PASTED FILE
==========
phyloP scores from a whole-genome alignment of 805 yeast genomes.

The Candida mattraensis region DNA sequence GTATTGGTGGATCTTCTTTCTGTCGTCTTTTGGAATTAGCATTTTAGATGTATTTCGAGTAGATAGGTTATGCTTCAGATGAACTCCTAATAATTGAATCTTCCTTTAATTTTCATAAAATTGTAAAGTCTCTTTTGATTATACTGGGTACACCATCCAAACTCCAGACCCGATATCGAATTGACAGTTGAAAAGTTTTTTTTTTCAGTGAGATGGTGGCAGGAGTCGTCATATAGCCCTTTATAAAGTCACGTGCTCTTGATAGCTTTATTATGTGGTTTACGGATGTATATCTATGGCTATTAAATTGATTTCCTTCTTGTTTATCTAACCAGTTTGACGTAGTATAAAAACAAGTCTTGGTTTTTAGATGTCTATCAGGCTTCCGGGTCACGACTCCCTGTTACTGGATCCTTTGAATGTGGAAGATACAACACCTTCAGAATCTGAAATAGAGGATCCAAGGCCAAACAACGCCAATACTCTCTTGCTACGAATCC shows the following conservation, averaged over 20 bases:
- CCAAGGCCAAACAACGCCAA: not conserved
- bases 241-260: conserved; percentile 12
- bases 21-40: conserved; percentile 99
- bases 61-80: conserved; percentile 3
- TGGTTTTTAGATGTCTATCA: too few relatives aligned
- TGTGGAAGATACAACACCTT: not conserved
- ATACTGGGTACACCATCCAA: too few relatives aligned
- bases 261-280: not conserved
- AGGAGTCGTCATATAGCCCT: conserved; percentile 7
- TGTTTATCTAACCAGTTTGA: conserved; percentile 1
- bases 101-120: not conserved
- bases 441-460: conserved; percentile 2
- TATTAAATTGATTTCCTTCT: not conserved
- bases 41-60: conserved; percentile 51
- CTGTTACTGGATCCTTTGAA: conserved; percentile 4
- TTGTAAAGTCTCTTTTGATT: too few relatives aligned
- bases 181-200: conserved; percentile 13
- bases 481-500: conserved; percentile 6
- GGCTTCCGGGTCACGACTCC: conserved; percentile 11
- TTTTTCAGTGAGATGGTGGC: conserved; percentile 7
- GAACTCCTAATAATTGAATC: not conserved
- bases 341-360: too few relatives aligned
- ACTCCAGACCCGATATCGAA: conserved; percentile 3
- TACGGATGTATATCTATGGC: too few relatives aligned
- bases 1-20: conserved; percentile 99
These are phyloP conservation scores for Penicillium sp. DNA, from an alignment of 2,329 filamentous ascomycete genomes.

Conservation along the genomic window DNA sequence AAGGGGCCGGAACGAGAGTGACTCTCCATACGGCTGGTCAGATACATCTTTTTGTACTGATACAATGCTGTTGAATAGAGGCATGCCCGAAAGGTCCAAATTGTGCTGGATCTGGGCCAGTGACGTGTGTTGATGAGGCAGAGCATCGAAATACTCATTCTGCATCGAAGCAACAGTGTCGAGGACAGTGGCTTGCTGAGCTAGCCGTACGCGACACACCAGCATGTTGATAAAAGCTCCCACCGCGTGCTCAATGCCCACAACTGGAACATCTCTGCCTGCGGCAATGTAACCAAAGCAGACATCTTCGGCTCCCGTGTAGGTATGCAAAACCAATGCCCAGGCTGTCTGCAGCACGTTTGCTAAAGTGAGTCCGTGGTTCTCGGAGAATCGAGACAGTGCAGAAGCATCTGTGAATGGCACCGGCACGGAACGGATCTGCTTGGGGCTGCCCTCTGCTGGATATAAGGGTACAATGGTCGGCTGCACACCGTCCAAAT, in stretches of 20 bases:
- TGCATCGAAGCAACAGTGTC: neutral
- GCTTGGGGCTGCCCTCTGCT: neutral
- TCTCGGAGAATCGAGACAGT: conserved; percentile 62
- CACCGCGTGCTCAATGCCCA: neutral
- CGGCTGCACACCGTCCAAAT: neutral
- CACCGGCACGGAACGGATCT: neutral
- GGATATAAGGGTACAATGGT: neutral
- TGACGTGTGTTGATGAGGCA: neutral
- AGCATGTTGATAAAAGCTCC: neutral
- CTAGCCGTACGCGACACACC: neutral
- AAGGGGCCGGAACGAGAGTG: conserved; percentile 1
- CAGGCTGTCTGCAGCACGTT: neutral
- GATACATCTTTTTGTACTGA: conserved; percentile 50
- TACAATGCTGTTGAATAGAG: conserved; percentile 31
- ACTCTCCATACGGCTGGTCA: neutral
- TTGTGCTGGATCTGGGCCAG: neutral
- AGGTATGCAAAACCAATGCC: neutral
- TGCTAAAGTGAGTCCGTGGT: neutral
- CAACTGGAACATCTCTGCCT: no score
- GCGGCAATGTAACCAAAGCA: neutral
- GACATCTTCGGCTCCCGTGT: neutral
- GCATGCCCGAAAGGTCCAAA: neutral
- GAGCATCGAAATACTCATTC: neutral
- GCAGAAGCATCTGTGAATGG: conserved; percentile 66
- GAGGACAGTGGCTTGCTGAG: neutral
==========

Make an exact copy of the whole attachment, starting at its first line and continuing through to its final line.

phyloP scores from a whole-genome alignment of 805 yeast genomes.

The Candida mattraensis region DNA sequence GTATTGGTGGATCTTCTTTCTGTCGTCTTTTGGAATTAGCATTTTAGATGTATTTCGAGTAGATAGGTTATGCTTCAGATGAACTCCTAATAATTGAATCTTCCTTTAATTTTCATAAAATTGTAAAGTCTCTTTTGATTATACTGGGTACACCATCCAAACTCCAGACCCGATATCGAATTGACAGTTGAAAAGTTTTTTTTTTCAGTGAGATGGTGGCAGGAGTCGTCATATAGCCCTTTATAAAGTCACGTGCTCTTGATAGCTTTATTATGTGGTTTACGGATGTATATCTATGGCTATTAAATTGATTTCCTTCTTGTTTATCTAACCAGTTTGACGTAGTATAAAAACAAGTCTTGGTTTTTAGATGTCTATCAGGCTTCCGGGTCACGACTCCCTGTTACTGGATCCTTTGAATGTGGAAGATACAACACCTTCAGAATCTGAAATAGAGGATCCAAGGCCAAACAACGCCAATACTCTCTTGCTACGAATCC shows the following conservation, averaged over 20 bases:
- CCAAGGCCAAACAACGCCAA: not conserved
- bases 241-260: conserved; percentile 12
- bases 21-40: conserved; percentile 99
- bases 61-80: conserved; percentile 3
- TGGTTTTTAGATGTCTATCA: too few relatives aligned
- TGTGGAAGATACAACACCTT: not conserved
- ATACTGGGTACACCATCCAA: too few relatives aligned
- bases 261-280: not conserved
- AGGAGTCGTCATATAGCCCT: conserved; percentile 7
- TGTTTATCTAACCAGTTTGA: conserved; percentile 1
- bases 101-120: not conserved
- bases 441-460: conserved; percentile 2
- TATTAAATTGATTTCCTTCT: not conserved
- bases 41-60: conserved; percentile 51
- CTGTTACTGGATCCTTTGAA: conserved; percentile 4
- TTGTAAAGTCTCTTTTGATT: too few relatives aligned
- bases 181-200: conserved; percentile 13
- bases 481-500: conserved; percentile 6
- GGCTTCCGGGTCACGACTCC: conserved; percentile 11
- TTTTTCAGTGAGATGGTGGC: conserved; percentile 7
- GAACTCCTAATAATTGAATC: not conserved
- bases 341-360: too few relatives aligned
- ACTCCAGACCCGATATCGAA: conserved; percentile 3
- TACGGATGTATATCTATGGC: too few relatives aligned
- bases 1-20: conserved; percentile 99
These are phyloP conservation scores for Penicillium sp. DNA, from an alignment of 2,329 filamentous ascomycete genomes.

Conservation along the genomic window DNA sequence AAGGGGCCGGAACGAGAGTGACTCTCCATACGGCTGGTCAGATACATCTTTTTGTACTGATACAATGCTGTTGAATAGAGGCATGCCCGAAAGGTCCAAATTGTGCTGGATCTGGGCCAGTGACGTGTGTTGATGAGGCAGAGCATCGAAATACTCATTCTGCATCGAAGCAACAGTGTCGAGGACAGTGGCTTGCTGAGCTAGCCGTACGCGACACACCAGCATGTTGATAAAAGCTCCCACCGCGTGCTCAATGCCCACAACTGGAACATCTCTGCCTGCGGCAATGTAACCAAAGCAGACATCTTCGGCTCCCGTGTAGGTATGCAAAACCAATGCCCAGGCTGTCTGCAGCACGTTTGCTAAAGTGAGTCCGTGGTTCTCGGAGAATCGAGACAGTGCAGAAGCATCTGTGAATGGCACCGGCACGGAACGGATCTGCTTGGGGCTGCCCTCTGCTGGATATAAGGGTACAATGGTCGGCTGCACACCGTCCAAAT, in stretches of 20 bases:
- TGCATCGAAGCAACAGTGTC: neutral
- GCTTGGGGCTGCCCTCTGCT: neutral
- TCTCGGAGAATCGAGACAGT: conserved; percentile 62
- CACCGCGTGCTCAATGCCCA: neutral
- CGGCTGCACACCGTCCAAAT: neutral
- CACCGGCACGGAACGGATCT: neutral
- GGATATAAGGGTACAATGGT: neutral
- TGACGTGTGTTGATGAGGCA: neutral
- AGCATGTTGATAAAAGCTCC: neutral
- CTAGCCGTACGCGACACACC: neutral
- AAGGGGCCGGAACGAGAGTG: conserved; percentile 1
- CAGGCTGTCTGCAGCACGTT: neutral
- GATACATCTTTTTGTACTGA: conserved; percentile 50
- TACAATGCTGTTGAATAGAG: conserved; percentile 31
- ACTCTCCATACGGCTGGTCA: neutral
- TTGTGCTGGATCTGGGCCAG: neutral
- AGGTATGCAAAACCAATGCC: neutral
- TGCTAAAGTGAGTCCGTGGT: neutral
- CAACTGGAACATCTCTGCCT: no score
- GCGGCAATGTAACCAAAGCA: neutral
- GACATCTTCGGCTCCCGTGT: neutral
- GCATGCCCGAAAGGTCCAAA: neutral
- GAGCATCGAAATACTCATTC: neutral
- GCAGAAGCATCTGTGAATGG: conserved; percentile 66
- GAGGACAGTGGCTTGCTGAG: neutral